No, not a state control. We don't have a free media, generally speaking. I mean, our media aren't busted, we are not North Korea. Instead, they are mostly ruled by a very small group of very rich billionaire media moguls who have every reason to defend their own interests and what specific policies are acceptable for debate in Britain. So, even if most people in this country want renationalization of the railway, higher taxes on the rich, more workers' rights, or the increase of the minimum wage, not a single newspaper, mainstream newspapers of course, supports those policies. It is ridiculous. What they do is that they make out that anyone who challenges that consent has to be ignored. For example, Ed Miliband, who isn't a radical, even him, just because he's slightly outside of what has been the general political consensus, they've thrown everything: the way he eats sandwiches, his look, accusing his dead father -who fought the nazis- of hating Britain or saying, like last week, that he would stab his own country in the back... It's really sinister.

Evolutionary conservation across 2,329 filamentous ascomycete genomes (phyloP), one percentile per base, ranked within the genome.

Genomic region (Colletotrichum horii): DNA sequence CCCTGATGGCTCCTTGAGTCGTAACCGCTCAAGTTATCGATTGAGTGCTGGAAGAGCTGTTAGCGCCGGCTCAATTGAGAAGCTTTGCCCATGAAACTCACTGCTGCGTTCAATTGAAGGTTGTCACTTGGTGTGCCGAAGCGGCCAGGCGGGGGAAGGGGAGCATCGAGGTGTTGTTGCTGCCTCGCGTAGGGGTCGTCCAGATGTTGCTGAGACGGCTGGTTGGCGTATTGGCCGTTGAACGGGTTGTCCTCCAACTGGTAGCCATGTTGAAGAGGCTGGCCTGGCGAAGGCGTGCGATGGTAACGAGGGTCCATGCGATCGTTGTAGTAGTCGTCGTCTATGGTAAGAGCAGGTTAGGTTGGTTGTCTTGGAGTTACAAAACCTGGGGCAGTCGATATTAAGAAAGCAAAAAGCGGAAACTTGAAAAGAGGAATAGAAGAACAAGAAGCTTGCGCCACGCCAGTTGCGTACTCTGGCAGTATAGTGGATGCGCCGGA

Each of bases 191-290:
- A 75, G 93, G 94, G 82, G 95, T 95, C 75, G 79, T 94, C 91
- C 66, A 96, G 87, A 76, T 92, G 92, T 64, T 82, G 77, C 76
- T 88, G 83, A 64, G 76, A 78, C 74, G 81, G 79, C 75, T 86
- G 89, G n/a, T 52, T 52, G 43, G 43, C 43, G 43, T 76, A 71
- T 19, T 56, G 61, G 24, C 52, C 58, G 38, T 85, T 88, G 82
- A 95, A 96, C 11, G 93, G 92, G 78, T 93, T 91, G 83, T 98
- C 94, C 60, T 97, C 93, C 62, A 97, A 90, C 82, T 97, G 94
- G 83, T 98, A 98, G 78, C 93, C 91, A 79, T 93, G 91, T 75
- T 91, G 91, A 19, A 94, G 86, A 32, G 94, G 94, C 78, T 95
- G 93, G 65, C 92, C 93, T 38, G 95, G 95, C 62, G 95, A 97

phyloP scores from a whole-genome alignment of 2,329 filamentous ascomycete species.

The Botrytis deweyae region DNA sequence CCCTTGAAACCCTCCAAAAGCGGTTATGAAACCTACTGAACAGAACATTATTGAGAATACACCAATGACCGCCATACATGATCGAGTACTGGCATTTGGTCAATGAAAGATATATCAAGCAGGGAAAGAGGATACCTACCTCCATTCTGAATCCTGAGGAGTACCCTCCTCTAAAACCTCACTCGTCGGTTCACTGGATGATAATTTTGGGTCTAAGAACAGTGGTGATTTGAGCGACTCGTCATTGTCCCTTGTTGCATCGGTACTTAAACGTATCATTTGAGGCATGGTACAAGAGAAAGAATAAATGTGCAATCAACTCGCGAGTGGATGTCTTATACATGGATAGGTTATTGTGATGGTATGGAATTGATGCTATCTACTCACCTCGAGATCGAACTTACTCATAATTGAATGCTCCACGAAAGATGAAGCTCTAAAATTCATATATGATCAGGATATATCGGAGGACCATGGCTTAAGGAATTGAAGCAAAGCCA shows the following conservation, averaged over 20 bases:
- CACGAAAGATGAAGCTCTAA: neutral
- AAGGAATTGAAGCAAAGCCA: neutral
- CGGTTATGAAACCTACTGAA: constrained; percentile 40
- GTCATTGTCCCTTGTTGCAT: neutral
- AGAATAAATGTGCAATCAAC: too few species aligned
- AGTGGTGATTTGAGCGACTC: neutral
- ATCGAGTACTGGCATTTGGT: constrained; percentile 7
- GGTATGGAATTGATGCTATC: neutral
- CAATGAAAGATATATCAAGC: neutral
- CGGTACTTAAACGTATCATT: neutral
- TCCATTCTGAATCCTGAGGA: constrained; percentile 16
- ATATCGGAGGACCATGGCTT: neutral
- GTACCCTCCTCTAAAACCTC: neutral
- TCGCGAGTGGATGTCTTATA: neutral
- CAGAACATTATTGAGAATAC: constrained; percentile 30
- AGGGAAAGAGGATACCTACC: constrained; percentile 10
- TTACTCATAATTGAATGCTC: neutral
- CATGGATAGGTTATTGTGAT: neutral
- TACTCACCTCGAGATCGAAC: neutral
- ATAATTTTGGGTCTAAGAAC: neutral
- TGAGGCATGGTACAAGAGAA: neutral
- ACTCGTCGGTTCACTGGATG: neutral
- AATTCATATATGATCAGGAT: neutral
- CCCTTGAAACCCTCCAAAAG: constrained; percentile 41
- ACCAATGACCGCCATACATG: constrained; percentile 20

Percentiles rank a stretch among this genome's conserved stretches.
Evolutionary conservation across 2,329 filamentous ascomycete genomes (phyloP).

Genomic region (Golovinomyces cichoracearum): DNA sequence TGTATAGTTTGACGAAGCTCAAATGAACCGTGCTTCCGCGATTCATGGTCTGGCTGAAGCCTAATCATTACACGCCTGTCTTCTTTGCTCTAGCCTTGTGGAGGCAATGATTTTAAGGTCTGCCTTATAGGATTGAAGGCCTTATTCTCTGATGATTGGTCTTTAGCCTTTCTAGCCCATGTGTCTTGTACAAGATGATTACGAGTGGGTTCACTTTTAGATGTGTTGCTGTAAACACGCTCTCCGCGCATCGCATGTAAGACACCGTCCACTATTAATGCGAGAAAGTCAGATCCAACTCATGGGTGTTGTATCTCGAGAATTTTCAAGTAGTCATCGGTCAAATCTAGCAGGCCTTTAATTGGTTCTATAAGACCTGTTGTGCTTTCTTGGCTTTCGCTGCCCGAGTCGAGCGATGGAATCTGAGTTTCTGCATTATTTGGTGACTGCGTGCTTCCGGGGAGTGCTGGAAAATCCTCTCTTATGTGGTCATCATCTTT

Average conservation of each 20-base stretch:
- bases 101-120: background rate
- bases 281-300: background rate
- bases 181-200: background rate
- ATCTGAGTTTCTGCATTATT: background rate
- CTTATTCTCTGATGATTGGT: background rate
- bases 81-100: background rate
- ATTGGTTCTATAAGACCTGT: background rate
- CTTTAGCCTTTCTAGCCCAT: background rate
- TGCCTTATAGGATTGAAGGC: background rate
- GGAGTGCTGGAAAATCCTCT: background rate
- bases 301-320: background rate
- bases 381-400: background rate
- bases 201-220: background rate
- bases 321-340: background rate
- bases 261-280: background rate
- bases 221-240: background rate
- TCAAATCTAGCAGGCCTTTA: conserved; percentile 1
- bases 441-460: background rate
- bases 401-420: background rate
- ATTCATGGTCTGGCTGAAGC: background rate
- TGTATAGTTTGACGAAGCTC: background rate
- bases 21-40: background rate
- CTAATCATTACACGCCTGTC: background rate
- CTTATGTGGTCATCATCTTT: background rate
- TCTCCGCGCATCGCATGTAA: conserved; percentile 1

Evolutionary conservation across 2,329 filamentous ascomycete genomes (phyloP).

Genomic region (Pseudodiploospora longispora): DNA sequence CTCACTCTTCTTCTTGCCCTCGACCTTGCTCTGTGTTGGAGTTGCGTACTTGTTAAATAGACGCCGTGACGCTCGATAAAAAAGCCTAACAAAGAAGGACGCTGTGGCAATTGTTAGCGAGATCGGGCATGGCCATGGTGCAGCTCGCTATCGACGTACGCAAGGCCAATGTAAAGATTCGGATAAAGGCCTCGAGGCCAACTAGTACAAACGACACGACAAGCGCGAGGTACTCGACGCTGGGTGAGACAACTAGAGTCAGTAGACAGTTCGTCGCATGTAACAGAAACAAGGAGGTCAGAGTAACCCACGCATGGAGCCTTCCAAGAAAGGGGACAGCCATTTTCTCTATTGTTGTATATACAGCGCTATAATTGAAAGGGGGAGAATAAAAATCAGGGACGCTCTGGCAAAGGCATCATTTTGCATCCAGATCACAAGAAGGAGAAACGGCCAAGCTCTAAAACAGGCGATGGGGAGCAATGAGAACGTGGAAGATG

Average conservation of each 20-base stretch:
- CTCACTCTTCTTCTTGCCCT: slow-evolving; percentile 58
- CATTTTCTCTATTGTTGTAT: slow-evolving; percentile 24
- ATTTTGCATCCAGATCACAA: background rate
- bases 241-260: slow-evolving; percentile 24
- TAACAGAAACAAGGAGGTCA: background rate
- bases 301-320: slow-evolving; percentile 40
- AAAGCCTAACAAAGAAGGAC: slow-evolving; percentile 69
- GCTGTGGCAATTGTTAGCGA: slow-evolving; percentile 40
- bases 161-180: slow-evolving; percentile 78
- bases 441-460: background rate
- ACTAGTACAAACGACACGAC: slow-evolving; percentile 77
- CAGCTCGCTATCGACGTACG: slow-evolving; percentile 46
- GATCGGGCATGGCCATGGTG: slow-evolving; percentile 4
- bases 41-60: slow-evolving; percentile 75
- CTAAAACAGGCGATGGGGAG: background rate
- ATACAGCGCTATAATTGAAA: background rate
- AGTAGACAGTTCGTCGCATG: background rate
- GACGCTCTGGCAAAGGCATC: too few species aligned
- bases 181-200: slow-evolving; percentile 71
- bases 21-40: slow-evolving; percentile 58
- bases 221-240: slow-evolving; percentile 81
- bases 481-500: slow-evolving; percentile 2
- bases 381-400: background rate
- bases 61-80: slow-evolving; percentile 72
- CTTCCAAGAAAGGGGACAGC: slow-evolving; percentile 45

Russell Brown, once again, speaks about all these issues, about the inequality and the way the country is ruled, and then some newspapers, two days in a row, did a form of attack on him because his private landlord avoids taxes. I don't know about you but I don't know anything about my landlord. It is ridiculous, they go after anyone and they make examples of it. If they see anything that seems to threaten them slightly, they have to stop it. Those people who present the alternative or challenge them in any way have to be destroyed.
I would ban media moguls from owning more than one newspaper, you shouldn't be able to own like Rupert Murdoch, owner of The Sun, The Times, Sky News... so that has to be dismantled. I would ban foreign media moguls for owning any British newspaper, so that would be bye bye Robert Murdoch. It is ridiculous that an Australian born American should be one of the most powerful people of this country, it makes no sense.